Wednesday, August 6, 2008

Section 2: Around the Net in Search Marketing

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Google Insights For Search
Search Engine Land
Google continues to create new tools that allow marketers to tap into the wealth of data that arises from the billions of searches users conduct each month. This time it's Insights for Search, a tool that compares search trends across categories, time frames and geographies, allowing for a more comprehensive view of searcher behavior.

Insights for Search users can drill down to examine searches on a city level, refine data based on particular verticals (i.e. food and drink for the term "apple," as opposed to technology), as well as see news items that are relevant to spikes in search volume. Barry Schwartz describes the tool as a definite boon to search marketers, and serves up examples of how to put the data to use. - Read the whole story...

Do Keyword Variations Deserve Their Own Unique Content?
If a client is shilling electric scooters, does it make sense to develop multiple content pages devoted to variations on the term "electric scooters"? Rand Fishkin says most likely not, but it's a dilemma that many newcomers to SEO struggle with. So he suggests asking a few questions to help decide whether to use one page to target a specific keyword (and its variants), or to split those variants up onto other pages.

First, can the variants be logically targeted on the same page, or are they unique enough to warrant substantially different content? Would you send PPC traffic for the variants to a separate landing page? Answering said questions can provide a quick read on whether building out content for specific keyword variations would lead to useful, high-quality content, or unnecessary spammy pages.

"A single page with a concentrated keyword phrase and several variations is likely to perform better in the engines that multiple offshoot pages targeting very similar phrase variants," Fishkin says. - Read the whole story...

Steer Clear Of These Blunders While Blogging
Search Engine People
For businesses that use their blog primarily as a sales tool, a lack of traffic (and conversions) can be discouraging--particularly if the Webmaster has been blogging consistently. But before writing the effort off as a failure, bloggers should check to make sure that they're not committing one of a dozen conversion-averse blunders.

For example, using extremely technical or "academic" language may alienate potential readers--even if the blog is in a niche vertical. "All too often bloggers try to impress others with their vocabulary, and lose their readers as a result," says Jeff Quipp. "It's also common to see writers using industry lingo and acronyms (which isn't a bad thing necessarily) if they're accompanied by descriptions."

Bloggers should also remember to keep the content scannable, avoiding large chunks of text and long paragraphs. Quipp sites data from Jakob Nielsen that found that only 16% of people will read every word of a blog post. So writing for the majority of potential readers means using bulleted lists, headings and subheadings, as well as italics and bold fonts for key snippets of info. Quipp also notes that many bloggers fail to add supporting images to their posts. - Read the whole story...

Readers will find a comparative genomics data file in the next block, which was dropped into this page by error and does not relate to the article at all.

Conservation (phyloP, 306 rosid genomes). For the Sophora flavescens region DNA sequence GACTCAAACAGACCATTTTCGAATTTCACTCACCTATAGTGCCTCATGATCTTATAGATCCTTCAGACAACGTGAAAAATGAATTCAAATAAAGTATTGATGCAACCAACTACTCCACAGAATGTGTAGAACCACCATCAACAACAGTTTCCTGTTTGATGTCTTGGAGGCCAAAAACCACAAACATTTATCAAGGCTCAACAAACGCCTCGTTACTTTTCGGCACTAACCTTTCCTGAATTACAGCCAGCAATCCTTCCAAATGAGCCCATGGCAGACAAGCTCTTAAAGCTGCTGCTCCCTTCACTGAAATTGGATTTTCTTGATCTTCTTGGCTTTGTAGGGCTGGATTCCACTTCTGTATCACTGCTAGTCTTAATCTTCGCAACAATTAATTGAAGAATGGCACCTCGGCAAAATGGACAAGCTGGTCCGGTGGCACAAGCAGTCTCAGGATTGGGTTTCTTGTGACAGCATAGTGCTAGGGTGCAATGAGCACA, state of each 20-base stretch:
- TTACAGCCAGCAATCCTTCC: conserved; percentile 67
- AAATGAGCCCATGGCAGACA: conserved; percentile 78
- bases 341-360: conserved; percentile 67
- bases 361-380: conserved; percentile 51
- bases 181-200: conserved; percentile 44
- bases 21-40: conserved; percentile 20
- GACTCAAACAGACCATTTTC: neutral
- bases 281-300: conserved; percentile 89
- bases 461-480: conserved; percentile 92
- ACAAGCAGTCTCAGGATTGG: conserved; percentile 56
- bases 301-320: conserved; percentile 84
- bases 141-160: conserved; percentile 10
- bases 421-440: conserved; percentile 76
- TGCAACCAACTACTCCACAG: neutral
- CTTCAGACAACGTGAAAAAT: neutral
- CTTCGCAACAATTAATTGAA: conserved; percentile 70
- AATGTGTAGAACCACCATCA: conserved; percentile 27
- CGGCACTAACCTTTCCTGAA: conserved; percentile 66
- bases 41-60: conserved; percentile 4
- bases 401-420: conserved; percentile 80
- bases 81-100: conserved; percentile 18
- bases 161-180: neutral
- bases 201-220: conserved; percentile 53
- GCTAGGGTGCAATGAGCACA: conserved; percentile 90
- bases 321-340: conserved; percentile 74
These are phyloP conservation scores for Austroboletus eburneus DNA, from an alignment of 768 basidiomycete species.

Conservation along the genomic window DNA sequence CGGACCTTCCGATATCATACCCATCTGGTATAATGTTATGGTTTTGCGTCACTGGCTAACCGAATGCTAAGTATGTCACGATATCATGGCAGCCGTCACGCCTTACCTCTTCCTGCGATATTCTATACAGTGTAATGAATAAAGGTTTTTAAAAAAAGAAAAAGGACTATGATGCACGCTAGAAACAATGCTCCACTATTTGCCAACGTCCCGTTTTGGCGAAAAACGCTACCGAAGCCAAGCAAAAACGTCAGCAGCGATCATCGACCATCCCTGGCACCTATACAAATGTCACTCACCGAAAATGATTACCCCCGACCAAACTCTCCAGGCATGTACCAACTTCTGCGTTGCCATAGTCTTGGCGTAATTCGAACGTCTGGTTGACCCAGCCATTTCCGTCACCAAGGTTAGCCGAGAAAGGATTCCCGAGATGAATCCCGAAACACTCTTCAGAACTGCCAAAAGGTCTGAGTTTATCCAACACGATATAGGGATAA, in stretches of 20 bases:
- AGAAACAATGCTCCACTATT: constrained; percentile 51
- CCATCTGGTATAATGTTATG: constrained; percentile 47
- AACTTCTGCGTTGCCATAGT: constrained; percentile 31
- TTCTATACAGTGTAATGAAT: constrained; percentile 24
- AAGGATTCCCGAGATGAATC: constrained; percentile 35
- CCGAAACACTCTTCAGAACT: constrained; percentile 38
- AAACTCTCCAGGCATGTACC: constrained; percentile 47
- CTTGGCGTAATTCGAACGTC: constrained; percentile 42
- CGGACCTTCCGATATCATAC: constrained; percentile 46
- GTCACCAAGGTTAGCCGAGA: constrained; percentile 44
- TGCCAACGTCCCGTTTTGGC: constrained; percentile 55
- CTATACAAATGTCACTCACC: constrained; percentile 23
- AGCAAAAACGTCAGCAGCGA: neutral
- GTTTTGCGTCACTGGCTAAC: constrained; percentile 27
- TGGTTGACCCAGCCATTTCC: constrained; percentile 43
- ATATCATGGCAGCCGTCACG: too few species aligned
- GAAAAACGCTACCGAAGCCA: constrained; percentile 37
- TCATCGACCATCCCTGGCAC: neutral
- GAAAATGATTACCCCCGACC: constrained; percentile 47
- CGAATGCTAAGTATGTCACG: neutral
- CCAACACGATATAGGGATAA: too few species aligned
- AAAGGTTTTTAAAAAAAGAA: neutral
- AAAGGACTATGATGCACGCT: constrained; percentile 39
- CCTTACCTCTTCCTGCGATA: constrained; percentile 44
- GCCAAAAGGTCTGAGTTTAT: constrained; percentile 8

Talking Shop With Microsoft Search Guru Brad Goldberg
Stone Temple Consulting
Brad Goldberg is general manager of the Search Business Group at Microsoft, where he oversees product management, planning and marketing for Live Search. Eric Enge picks Goldberg's brain in this interview, asking questions about Microsoft's game plan for gaining search market share and the cashback program, among other things.

With regards to market share, Goldberg acknowledges that Live Search had made modest gains according to the latest comScore report--but notes that paying too much attention to monthly fluctuations wasn't part of Microsoft's long term strategy. That strategy focuses on increasing the relevancy of results, simplifying the search process (so that people can accomplish their tasks easier) and turning the entire search model (for users and advertisers) on its head.

Goldberg elaborates on why the final prong of the strategy is most important, and how Microsoft intends to do it by focusing on reshaping four key verticals--local and maps, entertainment, health, and commerce--and how Cashback is working in the commerce sector. - Read the whole story...

Tips For Boosting Landing Page Relevance
adCenter Community
Hana Odrusek offers tips for ensuring that your landing pages are as relevant as possible. "When there's a clear connection between the information contained in your ads and keywords and the information found on your landing page, your campaigns are more likely to pass through editorial with a clean bill of health and increase conversions," Odrusek says.

For example, you'll need to make sure that the keywords referenced in the ad actually appear on the landing page. "If you effectively include your keywords on your landing page, it helps to guide your visitors and makes them feel that they are in the right place," Odrusek says. "In addition, you'll improve the relevance of your landing page for those keywords, which will help make editorial review a breeze."

Meanwhile, ensure that your landing page is not so bloated that it takes too long to load. "Include smaller images, use fewer graphics, reuse the same images which utilize your visitor's browser cache to load pages quickly, limit or avoid animated graphics, use GIF files rather than JPG files and avoid unnecessary code," Odrusek says. - Read the whole story...

SearchCamp Marketing Conference To Go Live In Philly
Search Marketing Gurus

Search Twitter With Monitter

Search Insider - Around the Net for Wednesday, August 6, 2008


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